Maybe Not So Golden Years?

The roughly 77 Million Boomers in the U.S. are aging. No news in that statement. For the record, the youngest Boomers (those born at the back end in 1964) are turning 50 this year. The oldest boomers, born in 1946, are or will soon be 68. So even those front-end Boomers who have delayed social security and IRA withdrawals to the max will need to begin mandatory IRA withdrawals by 70 and will have maxed out their delayed social security benefits by that time as well.

So with many of the Baby Boomers now moving into the first stages of their “golden years”, the Strumings question of the day is: will they be ready? Will their years be golden, bronze or pewter, or worse? Are things not so booming for all Boomers? As in most things in life, it kind of depends on 4 important issues:

1. Health—Always issue #1

Health is always the primary issue as one ages. The average 65 year old has a life expectancy of 20 years, slightly more for females, less for males. Therein lies the dilemma. Many Boomers will live 10+ years longer than their parents did, but may have not saved to do so. Also Boomers need to consider the strong likelihood of the need for long term care at some point in the lives. Have they insured themselves or set aside funds in anticipation? So in this case, a healthy person with an average-to-better life expectancy really needs a plan for how their money will last over a longer period of time.

2. Savings

Were Boomers wise enough to save through their 401k, IRA, savings or for those small and decreasing # of Americans, do they have a pension? Or did they live their lives to the max always at or slightly beyond their earnings.

3. Financial obligations to others

Children and/or their own aging parents could be placing a financial strain on Boomers cutting into the ability to save. Obviously any financial obligations beyond themselves place a strain on Boomers’ ability to fund their own retirement.

4. Continued employment

Will they Boomers continue to work, full or part-time, out of need or desire. A sub issue is whether they control their own financial and work destiny or will they be placed on the “ice float” and sent down the financial river by their company.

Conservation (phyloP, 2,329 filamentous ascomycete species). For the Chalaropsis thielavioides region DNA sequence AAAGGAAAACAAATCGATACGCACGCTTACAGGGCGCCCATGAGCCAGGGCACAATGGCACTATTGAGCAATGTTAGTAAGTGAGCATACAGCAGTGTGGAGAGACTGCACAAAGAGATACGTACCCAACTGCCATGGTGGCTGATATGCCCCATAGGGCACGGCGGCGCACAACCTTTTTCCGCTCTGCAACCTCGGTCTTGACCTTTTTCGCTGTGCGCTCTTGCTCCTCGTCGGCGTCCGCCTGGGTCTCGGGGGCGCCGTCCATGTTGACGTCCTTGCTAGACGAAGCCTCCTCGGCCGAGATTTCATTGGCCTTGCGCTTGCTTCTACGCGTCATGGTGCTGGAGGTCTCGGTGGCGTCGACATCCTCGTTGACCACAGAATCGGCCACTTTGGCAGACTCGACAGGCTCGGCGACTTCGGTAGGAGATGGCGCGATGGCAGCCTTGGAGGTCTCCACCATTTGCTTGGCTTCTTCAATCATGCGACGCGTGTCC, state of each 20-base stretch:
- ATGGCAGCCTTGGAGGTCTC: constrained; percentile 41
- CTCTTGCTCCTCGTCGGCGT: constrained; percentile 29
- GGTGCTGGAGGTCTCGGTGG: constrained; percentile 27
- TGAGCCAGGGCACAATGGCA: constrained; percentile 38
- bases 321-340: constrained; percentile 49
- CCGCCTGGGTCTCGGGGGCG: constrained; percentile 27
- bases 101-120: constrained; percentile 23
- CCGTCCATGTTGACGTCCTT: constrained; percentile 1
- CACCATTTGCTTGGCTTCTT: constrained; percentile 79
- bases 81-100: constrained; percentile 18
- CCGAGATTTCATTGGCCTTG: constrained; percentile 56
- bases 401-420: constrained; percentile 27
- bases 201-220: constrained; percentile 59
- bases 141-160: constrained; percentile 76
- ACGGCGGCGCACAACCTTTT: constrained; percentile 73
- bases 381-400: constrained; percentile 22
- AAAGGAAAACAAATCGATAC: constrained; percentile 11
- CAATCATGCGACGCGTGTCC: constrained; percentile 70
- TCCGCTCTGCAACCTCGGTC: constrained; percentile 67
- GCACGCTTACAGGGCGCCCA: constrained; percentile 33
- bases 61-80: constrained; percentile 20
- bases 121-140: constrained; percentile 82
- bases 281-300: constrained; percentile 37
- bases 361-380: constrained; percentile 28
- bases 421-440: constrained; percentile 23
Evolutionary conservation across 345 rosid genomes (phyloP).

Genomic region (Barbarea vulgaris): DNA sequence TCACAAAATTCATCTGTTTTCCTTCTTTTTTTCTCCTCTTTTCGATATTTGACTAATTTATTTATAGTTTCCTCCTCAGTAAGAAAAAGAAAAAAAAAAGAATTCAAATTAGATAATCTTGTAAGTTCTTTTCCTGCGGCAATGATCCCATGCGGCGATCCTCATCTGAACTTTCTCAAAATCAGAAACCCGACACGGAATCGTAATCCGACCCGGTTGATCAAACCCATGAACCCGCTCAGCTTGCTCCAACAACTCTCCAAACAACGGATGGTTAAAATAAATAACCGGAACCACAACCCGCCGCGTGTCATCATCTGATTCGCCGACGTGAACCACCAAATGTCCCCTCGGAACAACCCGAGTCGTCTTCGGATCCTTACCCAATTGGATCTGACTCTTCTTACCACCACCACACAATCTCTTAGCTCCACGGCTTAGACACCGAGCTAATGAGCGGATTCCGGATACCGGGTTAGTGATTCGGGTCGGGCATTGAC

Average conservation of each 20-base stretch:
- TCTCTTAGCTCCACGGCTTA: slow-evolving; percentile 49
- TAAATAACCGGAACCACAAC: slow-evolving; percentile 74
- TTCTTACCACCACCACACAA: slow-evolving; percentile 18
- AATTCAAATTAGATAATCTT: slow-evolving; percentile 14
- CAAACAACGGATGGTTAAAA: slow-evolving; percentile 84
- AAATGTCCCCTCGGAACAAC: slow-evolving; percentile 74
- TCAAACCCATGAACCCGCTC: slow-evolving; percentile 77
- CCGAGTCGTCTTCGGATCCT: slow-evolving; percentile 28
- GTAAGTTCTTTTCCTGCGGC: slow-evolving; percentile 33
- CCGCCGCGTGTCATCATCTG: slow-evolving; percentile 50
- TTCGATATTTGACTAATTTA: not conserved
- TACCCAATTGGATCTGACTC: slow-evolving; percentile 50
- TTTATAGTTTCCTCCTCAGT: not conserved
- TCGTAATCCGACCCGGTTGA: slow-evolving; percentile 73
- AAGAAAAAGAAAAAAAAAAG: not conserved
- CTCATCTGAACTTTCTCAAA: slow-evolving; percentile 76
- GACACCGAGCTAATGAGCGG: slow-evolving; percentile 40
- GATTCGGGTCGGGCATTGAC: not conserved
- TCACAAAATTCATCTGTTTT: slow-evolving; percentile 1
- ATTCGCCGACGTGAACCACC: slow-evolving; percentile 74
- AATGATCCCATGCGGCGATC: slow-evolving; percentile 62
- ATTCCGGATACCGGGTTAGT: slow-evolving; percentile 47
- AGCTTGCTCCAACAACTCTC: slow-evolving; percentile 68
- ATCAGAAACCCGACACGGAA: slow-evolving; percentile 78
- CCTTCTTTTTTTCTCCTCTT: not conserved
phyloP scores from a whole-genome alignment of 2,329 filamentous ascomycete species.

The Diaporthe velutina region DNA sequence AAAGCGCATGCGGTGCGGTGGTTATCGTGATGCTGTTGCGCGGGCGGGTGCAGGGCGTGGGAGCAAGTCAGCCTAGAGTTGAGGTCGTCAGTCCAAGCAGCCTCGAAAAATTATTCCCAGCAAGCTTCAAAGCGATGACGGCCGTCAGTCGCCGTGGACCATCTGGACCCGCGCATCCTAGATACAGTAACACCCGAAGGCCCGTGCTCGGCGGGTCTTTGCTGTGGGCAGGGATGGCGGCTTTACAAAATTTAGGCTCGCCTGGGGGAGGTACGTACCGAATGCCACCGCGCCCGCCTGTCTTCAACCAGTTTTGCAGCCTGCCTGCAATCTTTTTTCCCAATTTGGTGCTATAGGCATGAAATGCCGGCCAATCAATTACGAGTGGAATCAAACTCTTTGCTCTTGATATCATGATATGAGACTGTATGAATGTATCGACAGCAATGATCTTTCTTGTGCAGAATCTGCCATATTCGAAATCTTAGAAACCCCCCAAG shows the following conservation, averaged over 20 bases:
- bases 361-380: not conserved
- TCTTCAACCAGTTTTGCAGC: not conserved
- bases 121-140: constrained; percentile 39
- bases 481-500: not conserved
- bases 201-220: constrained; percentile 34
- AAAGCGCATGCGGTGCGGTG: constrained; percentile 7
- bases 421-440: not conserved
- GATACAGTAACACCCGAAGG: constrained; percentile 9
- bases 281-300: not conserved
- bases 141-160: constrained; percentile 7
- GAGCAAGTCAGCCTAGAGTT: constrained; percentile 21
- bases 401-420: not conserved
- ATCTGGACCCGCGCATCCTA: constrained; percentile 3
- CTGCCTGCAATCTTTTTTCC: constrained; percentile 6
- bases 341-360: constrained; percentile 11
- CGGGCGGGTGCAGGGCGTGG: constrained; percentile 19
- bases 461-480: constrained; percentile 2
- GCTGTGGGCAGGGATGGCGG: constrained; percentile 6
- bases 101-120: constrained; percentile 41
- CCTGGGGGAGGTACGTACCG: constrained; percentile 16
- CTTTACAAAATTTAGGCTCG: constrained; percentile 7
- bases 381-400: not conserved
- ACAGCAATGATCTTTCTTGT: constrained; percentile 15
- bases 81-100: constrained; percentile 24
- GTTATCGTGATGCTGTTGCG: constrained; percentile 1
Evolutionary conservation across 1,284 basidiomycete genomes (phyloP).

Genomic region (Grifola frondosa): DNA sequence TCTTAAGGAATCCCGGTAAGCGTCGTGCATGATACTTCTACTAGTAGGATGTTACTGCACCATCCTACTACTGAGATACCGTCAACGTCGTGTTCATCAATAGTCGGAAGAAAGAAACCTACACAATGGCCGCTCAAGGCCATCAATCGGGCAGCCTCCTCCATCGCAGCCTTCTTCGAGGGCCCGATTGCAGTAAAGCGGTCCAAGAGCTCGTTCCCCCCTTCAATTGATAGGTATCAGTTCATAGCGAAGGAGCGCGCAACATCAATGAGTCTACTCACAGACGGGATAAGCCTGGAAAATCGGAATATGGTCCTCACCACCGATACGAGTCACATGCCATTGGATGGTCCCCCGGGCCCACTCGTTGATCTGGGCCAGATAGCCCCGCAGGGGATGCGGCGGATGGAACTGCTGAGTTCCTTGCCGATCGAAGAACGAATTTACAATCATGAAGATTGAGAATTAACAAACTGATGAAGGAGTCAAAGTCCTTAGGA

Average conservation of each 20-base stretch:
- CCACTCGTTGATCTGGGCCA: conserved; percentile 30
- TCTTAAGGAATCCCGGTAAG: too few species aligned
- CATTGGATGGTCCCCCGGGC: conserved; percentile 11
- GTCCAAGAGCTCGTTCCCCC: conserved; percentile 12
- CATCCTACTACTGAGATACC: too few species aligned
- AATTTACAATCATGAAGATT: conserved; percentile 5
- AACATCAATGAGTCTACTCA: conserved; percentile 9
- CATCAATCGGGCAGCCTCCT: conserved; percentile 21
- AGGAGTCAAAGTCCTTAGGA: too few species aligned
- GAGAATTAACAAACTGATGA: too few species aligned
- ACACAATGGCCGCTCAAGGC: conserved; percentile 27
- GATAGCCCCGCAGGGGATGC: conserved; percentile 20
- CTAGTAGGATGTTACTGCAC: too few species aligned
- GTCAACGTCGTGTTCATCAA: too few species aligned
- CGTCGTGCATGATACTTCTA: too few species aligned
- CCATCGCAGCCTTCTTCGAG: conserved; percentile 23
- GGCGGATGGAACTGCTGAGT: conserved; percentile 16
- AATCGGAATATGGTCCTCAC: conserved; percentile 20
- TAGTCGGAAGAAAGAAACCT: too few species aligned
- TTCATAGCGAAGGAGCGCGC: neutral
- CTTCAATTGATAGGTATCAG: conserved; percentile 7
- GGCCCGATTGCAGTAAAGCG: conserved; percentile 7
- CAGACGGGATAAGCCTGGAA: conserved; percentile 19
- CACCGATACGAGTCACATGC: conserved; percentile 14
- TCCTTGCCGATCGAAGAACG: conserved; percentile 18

Interestingly the biggest fear among Boomers is now outliving their money–61% according got a recent survey by Allianz Life Insurance Company were more scared of outliving their savings than dying. Post Boomers (aged 44-49) were even more scared. And rightfully so if savings is not a part of one’s financial plan.

Ironically, all overblown fears of “death panels” aside, the financial downside of greater life expectancy is the uncertainty of how long and far the dollar needs to be stretched. It’s great to have a plan, along with assumptions, but the bottom line is this…best to plan for the unexpected, whether that’s a long and healthy life, or unfortunately one requiring medical care. But with any large demographic group one should be wary of making too many potential false assumptions–see 3 Myths About Baby Boomers.

And while on one hand, the Yiddish expression, “Der mentsch trakht un got lakth” (Man Plans, God Laughs), may be 100% correct and was obviously not penned by a financial planner, there’s absolutely no downside in planning for the unexpected if Boomers hope to achieve some gold in their golden years. For this “there is no other hand”.

More Strumings

One Comment

  1. Holly Murs says:

    I agree with what you said here. Indeed, these four factors have a great influence over what kind of life a person lives in retirement. I suggest that everyone consider all of these as you prepare for your golden years. This is very practical and timely so we featured it in our Weekly Digest. You can read it here

Leave a Reply